The Krolls were ahead of the alpaca curve and we learned a lot about these animals while they maintained a herd.  Ever the forward thinking businessman, Alex Kroll sold his herd of alpacas at the height of their popularity and value.  Alpacas hit their peak about 10 - 12 years ago with many gentleman farmers entering  the industry.  In the past few years, though, the market for animals and breeding services has been pretty flat, almost collapsing during the recession.  Lately, however, there seems to be a bit of renewed life.

These alpacas have the best view in Vermont
Many of our alpaca clients have sold their animals during this downturn, though some have remained in the business.  Camelid associations still have annual shows and it was this for reason, vaccinating the herd and examining them for their show papers, that I made a trip over the Appalachian Gap to Fayston to see Craig's herd.  Craig is a Ph.D marine biologist who has traveled around the world and has worked in oceans from Indonesia to the Caribbean.  Craig's sister is a reporter for NBC who often appears on the Today show.  Now that's a high achieving family.  I once met her in the barn but I didn't recognize her even wearing her network parka.  So much  for my celebrity acumen.  On the other hand, that's probably why she vacations in Vermont.  Lately, Craig has been assessing the biology of the waters around private islands owned by the 1% in the Caribbean.  Hey, it's a living.

Top of the Gap
Approaching the Appalacian Gap

Craig recently married a ski instructor who teaches budding Olympians at the Green Mountain Valley School in Warren.  He moved his animals from a barn in Shoreham to the top of a mountain at the end of the road with a sweeping view of the Mad River Valley.  In order to get to his farm I have to cross the Green Mountains at the Appalachian Gap, the same route I take in the wintertime on my way to the slopes.  Craig's farm is one of the very few farms we see on the other side of the mountain.  It was a grey fall day but the foliage was beautiful and made the trip worthwhile.  The trip took me by a couple of ski areas, whetting my appetite for snow.
Top of Bragg Hill with Sugarbush resort behind

Speaking of mountains, last week I was able to hitch a ride on a packing tractor as it compressed corn silage in a bunker silo at the Vorsteveld farm.  This pile of corn on one of my largest dairies is often called Mount Vorsteveld by the locals.  This year's corn crop is exceptional and the pile is as high as I've ever seen it.  When it's complete it should hold between 10 - 12,000 tons of corn silage.  Watching the corn fill the bunker silos is as much a signature of fall for me as the falling leaves.  The corn must be carefully spread and compressed so that it ferments completely making for a stable, nutritious feed for dairy cows.  The Vorstevelds are renown for their forage quality and that quality is reflected in the excellent health and high production of their 
herd. Watching the pile grow is like looking at a river of milk.  It's a beautiful thing.

Tuesday, October 9, 2012


I've just returned from visiting my family in Indiana and celebrating my Dad's 80th birthday with my brothers and sister.  Nancy and I picked up my brother Dave in Albany at the Amtrak station after a ride from his home in Brooklyn and headed west.  As the landscape became flatter and flatter we all reminisced about our upbringing in the great Midwest.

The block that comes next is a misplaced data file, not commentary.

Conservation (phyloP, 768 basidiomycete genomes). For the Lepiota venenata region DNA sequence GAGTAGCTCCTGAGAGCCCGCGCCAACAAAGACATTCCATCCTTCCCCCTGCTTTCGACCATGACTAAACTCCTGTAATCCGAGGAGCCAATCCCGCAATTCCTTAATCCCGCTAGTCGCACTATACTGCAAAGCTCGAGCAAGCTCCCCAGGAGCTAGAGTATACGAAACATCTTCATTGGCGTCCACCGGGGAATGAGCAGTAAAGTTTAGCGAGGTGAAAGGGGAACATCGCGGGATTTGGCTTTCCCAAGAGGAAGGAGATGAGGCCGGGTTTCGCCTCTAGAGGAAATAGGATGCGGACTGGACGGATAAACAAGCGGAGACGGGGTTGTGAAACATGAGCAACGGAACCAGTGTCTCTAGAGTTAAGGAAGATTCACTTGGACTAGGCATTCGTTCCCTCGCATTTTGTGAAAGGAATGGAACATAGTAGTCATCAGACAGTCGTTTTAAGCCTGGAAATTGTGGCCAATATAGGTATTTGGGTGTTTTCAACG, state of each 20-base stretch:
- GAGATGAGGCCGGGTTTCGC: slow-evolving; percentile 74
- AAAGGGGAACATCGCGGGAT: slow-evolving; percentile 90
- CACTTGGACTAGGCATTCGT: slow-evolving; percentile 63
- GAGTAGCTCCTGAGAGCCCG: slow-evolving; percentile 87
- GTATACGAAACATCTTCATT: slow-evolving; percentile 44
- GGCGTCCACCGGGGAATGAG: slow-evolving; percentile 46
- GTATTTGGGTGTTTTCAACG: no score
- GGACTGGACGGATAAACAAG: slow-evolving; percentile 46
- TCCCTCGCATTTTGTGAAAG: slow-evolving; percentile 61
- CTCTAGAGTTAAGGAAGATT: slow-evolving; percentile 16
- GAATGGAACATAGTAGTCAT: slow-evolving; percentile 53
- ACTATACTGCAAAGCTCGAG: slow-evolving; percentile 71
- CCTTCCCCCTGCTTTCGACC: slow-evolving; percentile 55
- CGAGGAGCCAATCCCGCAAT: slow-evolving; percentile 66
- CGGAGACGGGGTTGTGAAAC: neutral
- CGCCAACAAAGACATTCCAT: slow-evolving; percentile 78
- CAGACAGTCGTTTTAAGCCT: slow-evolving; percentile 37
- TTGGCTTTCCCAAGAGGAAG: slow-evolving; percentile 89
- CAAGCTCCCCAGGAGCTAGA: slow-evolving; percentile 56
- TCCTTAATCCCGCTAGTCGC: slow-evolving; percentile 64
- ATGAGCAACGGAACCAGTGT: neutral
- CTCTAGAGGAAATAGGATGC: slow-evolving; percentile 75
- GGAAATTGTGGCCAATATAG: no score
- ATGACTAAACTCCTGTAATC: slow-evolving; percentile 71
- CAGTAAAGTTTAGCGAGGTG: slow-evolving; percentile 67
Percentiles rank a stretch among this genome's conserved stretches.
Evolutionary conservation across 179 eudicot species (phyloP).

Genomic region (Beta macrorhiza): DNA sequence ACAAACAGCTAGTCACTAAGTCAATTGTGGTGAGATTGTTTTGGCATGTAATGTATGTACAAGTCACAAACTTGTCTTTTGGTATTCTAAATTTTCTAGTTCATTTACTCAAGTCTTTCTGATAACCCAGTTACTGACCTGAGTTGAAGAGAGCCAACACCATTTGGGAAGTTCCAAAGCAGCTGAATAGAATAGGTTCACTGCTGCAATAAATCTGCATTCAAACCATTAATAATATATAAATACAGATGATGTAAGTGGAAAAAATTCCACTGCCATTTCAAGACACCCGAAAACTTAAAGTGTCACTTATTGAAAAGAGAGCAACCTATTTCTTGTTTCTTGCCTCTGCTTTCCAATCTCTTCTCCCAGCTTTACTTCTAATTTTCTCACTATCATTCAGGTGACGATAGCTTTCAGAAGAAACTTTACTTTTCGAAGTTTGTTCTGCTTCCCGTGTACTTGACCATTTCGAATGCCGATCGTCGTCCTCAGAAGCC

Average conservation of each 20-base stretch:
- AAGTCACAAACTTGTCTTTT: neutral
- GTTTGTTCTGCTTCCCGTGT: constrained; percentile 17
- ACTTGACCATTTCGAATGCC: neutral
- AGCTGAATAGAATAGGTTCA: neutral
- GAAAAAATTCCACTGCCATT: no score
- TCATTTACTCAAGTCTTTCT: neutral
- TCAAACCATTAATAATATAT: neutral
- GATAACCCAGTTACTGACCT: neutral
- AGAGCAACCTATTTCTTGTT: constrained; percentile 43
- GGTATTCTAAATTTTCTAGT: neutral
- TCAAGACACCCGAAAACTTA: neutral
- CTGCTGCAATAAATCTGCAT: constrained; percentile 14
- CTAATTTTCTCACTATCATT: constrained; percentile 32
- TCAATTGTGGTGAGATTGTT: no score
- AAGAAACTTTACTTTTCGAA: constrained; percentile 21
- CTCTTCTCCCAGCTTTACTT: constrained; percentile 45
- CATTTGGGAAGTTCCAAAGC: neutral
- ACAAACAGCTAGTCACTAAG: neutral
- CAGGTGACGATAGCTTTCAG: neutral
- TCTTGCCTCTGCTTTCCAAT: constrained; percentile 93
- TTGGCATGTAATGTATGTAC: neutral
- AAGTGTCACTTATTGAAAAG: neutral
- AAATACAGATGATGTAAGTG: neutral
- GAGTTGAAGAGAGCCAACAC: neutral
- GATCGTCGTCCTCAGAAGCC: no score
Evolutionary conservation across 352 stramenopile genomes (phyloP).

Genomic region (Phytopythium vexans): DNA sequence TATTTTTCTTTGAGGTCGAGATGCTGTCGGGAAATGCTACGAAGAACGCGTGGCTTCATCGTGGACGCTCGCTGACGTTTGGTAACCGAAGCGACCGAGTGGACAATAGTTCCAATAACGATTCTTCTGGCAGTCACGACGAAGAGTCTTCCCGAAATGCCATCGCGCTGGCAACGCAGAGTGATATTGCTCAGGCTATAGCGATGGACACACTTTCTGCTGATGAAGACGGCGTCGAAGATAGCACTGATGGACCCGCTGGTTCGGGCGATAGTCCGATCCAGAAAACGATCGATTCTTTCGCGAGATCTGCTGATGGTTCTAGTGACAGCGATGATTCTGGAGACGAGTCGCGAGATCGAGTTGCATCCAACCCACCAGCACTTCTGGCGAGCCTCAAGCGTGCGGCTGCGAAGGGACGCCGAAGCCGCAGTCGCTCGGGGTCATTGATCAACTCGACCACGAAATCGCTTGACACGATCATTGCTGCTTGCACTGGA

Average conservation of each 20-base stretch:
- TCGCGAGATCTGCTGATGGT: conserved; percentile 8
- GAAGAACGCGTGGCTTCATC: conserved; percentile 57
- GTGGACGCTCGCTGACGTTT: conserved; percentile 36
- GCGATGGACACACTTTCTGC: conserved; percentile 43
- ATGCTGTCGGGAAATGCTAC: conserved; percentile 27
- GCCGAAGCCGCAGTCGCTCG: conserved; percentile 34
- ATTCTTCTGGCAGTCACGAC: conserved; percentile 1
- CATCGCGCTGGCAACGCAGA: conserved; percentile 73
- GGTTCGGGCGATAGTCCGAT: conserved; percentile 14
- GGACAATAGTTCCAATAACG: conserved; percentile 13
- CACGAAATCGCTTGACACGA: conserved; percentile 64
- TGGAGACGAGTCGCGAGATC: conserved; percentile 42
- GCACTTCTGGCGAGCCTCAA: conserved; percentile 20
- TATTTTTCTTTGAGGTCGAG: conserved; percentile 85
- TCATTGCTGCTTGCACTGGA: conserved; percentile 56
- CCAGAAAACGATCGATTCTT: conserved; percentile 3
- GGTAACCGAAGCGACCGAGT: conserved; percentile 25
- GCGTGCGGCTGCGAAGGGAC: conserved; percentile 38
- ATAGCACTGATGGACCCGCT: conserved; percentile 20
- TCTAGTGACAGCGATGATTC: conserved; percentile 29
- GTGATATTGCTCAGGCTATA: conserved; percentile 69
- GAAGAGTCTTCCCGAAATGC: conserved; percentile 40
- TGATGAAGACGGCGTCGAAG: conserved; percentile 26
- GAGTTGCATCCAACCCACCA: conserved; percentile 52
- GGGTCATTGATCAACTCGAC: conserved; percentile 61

It was pretty much a given that while we were in the area we would make a pilgrimage to Grabill, a town of just over 1000 people in northeast Indiana.  Grabill stands on land that was my Great Grandfather's farm.  He sold half of the land to Clifford Grabill, then when the railroad came through just after the turn of the (20th) century the town was born and the population took the name easier to spell.
Squash at Smucker's market
Dairy Case
After a visit to Smucker's Amish farmer's market for some supplies for Dad's birthday dinner, we headed across country to Grabill, passing Yaggy cemetery on the way.  This small plot is home to the earliest generations of American Klopfensteins - including our patriarch John born in Balfort, France in 1813.  The Klopfensteins were Swiss Anabaptists and had been expelled from their native Switzerland for religious purposes.  They had settled in the Alsace-Lorraine region in the early 1700's before emigrating to the new world, settling in the fertile farmland of the Midwest.  Northeast Indiana and Northwest Ohio have a large population of Swiss, including many Klopfensteins. The name means "pounding stone" in German and my ancestors were probably quarry workers or stone masons.  When they came to the Midwest they established small family farms and lived much as the Amish do today.  I have Amish blood and am only a couple of generations removed from these hard working people.
The Grabill area certainly feels like home. We made sure and stopped by the Steury farm - home of a young Amish nanny that my father hired to care for us after the death of my mother. I was seven at the time, and the oldest of four, so my Dad needed the help. It was at the Steury farm I was first exposed to farm life as we often visited the homestead and sometimes stayed the night. Looking across the small pasture brought back memories of sleeping under layers of quilts and stepping onto a cold hardwood floor (with a decision to make - brave the walk to the outhouse or use the chamberpot). Family dinners around a simple hardwood table with the soft, flickering light of a kerosene lamp. Heartfelt prayers followed by meals of beef and noodles with pillowy, thick homemade noodles, warm just-baked bread and fresh vegetables simply prepared. I like to think that the Amish aesthetic of hard work, simplicity, honesty and generosity somehow found a purchase in my childhood self that has lasted the years since. I do know their love of animals and farming found its way into my blood.